North America’s Most Desirable City Just Got a Lot Less Desirable
Vancouverites are in full revolt over outrageous housing costs and the foreign investors behind North America's biggest bubble.
Forget Blame Canada: "Blame China" is becoming the common refrain for cash-strapped Vancouverites.
The British Columbia city, where the average price of a detached home sits at over C$2.2 million ($1.7m USD), is the most expensive place to live in North America and currently sports the second-least affordable housing market in the world, trailing only Hong Kong.
And while the causes of the real estate surge are myriad, frustrated residents are latching onto a common scapegoat: foreigners.
While the U.S. housing bubble popped around 2007, Canada's has kept inflating.
Over the past decade, the posh Vancouver market has become especially popular among Chinese investors who are frequently accused of buying up properties only to leave them vacant. According to the New York Post, around 67 percent of Vancouver-area residents place the primary blame for high housing costs on "foreign investing." This has led to a wave of anti-Chinese sentiment, a predictable result even for a city perceived to be among the world's most inclusive and cosmopolitan.
There are plenty of questions surrounding the source of all this Chinese investment. From the New York Post:
"Residents also have questions about the source of Chinese money being invested in Vancouver property, a concern that came to the fore last year when a prominent developer in the city, Michael Ching Mo Yeung, was named as one of the top 100 fugitives wanted by China as part of 'Operation Skynet.'
The campaign is part of President Xi Jinping’s pursuit of suspected corrupt officials who have fled overseas."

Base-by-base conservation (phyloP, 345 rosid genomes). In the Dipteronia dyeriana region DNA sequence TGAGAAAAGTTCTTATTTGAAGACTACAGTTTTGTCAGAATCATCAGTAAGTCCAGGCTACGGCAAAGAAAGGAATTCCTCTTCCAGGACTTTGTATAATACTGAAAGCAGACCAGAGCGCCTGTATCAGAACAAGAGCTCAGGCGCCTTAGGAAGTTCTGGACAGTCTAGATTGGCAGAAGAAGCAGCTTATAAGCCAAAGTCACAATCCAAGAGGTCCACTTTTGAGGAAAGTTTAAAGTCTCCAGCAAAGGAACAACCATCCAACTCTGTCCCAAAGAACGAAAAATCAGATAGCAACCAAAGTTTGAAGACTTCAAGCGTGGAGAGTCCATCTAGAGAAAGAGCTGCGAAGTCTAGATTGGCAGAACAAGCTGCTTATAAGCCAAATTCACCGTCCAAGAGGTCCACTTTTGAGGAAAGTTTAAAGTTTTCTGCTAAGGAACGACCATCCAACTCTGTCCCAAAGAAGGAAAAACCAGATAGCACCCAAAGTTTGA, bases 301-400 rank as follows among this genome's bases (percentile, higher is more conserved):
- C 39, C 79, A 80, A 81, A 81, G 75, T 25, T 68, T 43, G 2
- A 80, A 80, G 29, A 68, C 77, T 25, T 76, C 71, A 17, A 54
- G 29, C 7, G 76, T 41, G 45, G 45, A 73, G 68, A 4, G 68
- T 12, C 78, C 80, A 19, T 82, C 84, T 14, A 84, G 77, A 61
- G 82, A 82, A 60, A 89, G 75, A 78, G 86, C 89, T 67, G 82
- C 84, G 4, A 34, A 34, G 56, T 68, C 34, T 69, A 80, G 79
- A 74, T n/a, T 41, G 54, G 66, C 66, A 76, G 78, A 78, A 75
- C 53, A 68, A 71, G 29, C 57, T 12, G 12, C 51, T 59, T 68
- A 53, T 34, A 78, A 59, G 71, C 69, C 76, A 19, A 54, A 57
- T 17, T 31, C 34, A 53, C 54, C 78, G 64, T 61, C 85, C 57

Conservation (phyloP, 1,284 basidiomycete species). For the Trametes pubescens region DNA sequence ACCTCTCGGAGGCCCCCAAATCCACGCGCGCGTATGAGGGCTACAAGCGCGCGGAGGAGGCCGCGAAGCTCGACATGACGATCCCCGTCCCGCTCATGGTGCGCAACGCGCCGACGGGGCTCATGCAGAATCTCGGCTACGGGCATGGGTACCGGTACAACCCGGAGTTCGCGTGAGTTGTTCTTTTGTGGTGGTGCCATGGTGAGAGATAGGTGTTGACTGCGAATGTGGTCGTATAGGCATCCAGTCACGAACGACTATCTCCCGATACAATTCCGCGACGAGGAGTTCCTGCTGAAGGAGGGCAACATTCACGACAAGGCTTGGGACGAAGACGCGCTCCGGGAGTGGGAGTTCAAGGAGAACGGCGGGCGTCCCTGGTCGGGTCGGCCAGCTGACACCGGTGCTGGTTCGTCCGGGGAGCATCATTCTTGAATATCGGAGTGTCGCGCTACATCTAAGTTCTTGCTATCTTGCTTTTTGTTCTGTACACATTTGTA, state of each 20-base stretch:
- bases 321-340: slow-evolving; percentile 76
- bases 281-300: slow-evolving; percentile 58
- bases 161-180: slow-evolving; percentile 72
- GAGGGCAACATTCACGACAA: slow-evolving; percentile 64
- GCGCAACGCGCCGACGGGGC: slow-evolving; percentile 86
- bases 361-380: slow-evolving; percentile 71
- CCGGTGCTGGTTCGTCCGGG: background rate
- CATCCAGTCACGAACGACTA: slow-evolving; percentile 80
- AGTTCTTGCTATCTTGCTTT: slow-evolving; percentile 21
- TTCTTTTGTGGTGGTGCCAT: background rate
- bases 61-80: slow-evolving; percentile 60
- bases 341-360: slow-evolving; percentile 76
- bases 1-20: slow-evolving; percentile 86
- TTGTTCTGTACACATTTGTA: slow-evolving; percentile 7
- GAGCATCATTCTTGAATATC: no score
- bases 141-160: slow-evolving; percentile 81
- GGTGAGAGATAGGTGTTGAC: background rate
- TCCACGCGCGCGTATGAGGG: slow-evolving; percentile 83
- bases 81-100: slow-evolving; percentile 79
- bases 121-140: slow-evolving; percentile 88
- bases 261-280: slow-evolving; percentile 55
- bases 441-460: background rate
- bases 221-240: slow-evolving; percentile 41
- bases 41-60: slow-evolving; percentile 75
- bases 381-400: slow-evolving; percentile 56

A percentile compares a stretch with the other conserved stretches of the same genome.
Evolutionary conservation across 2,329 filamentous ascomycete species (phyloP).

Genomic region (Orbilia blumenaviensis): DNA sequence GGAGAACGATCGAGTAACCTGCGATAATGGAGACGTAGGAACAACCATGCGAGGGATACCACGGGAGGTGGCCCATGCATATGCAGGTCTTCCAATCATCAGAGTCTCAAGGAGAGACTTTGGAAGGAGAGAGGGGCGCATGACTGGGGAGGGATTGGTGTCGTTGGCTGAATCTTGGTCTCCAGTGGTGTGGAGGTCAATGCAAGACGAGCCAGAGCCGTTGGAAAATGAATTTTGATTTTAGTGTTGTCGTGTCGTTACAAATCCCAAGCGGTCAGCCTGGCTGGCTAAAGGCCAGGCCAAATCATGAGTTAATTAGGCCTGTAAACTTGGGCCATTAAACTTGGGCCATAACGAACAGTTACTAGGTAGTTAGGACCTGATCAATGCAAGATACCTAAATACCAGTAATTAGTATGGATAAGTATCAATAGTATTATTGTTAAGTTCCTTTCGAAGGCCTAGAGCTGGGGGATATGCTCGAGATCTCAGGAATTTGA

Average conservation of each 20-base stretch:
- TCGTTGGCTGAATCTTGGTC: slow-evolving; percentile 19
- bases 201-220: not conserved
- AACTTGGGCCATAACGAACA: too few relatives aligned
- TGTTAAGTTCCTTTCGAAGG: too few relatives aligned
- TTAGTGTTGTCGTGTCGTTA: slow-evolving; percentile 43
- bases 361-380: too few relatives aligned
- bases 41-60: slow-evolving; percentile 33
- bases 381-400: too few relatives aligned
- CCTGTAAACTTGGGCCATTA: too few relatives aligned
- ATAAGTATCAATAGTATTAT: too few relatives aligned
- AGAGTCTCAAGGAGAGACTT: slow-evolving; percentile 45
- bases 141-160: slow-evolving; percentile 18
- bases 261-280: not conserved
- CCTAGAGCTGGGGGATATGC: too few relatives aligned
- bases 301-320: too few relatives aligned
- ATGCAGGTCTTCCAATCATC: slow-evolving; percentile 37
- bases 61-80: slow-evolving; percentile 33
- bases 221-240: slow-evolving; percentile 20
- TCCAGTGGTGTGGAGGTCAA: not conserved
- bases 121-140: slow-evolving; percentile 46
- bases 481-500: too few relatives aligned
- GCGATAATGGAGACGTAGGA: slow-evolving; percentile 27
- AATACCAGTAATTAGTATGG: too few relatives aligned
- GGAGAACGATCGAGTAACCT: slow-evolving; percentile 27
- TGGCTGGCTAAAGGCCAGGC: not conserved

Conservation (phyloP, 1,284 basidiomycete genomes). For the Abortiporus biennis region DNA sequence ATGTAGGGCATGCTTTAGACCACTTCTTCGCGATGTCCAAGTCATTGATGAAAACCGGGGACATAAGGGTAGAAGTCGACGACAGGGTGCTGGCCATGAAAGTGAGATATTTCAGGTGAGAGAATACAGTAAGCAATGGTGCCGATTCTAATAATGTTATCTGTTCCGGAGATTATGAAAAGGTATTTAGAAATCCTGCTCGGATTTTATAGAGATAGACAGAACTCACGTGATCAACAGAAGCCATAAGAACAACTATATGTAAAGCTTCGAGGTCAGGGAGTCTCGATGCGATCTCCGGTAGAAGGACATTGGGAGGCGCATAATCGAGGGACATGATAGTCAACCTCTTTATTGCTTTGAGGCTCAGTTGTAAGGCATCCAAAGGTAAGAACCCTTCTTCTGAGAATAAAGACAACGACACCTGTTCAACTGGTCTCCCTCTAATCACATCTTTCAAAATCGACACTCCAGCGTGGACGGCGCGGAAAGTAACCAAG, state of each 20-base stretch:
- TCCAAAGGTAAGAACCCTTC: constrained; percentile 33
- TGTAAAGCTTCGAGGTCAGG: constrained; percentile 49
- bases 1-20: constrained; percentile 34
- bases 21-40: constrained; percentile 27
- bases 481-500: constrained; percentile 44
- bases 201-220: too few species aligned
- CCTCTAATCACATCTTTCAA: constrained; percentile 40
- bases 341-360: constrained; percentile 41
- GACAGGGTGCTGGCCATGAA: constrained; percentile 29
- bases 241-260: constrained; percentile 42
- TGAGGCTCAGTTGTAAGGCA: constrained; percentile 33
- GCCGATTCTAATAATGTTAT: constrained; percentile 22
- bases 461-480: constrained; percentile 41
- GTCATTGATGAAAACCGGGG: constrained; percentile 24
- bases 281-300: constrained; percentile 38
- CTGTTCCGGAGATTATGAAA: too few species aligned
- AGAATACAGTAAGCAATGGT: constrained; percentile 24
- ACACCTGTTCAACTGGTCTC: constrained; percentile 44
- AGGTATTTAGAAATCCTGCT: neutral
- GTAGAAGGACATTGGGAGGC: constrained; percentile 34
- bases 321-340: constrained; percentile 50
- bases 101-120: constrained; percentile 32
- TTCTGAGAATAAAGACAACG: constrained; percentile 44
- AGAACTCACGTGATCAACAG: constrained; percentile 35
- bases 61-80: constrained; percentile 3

Social media movements such as #donthave1million have been established to raise awareness about the impact of foreign money on the local housing market. Fueled by the frustration of young professionals unable to achieve home ownership, the hashtag has been used to pressure politicians into prioritizing affordable housing and closing tax loopholes for offshore buyers.
In this video, urban studies theorist Richard Florida details how the 2008 U.S. housing crash would forever alter the perception of home ownership in America and of the American Dream:
It's undoubtedly true that foreign investors have made a major mark on Vancouver's luxury real estate market. It's also true they're likely not the primary cause of the broader market bubble. As irksome as it may be to defend offshore investors who don't contribute to the communities they buy into, the Chinese boogeyman is mostly just that.
Vancouver is a desirable place to live. The supply of homes has remained mostly the same over the past two decades. That's basically almost all you need to know. Foreign investors aren't the cause of the current status quo; they're a symptom.
It's important to remember that Canadian housing prices didn't crater during the Great Recession like those of its southern neighbor (the chart above demonstrates this well). Vancouver's bubble continued to inflate and inflate and inflate. It's only a matter of time until it bursts. It might be tomorrow; it might be two years from now, but bubbles always burst.
The hashtag campaigners have a right to be frustrated about housing, but their anger appears to be mostly misdirected.
VANCOUVER, BC - JUNE 10: A view of the Vancouver skyline with BC Place Stadium prominent during the FIFA Women's World Cup 2015 on June 10, 2015 in Vancouver, Canada. (Photo by Mike Hewitt - FIFA/FIFA via Getty Images)
Robert Montenegro is a writer, playwright, and dramaturg who lives in Washington DC. His beats include the following: tech, history, sports, geography, culture, and whatever Elon Musk has said on Twitter over the past couple days. He is a graduate of Loyola Marymount University in Los Angeles. You can follow him on Twitter at @Monteneggroll and visit his po'dunk website at robertmontenegro.com.
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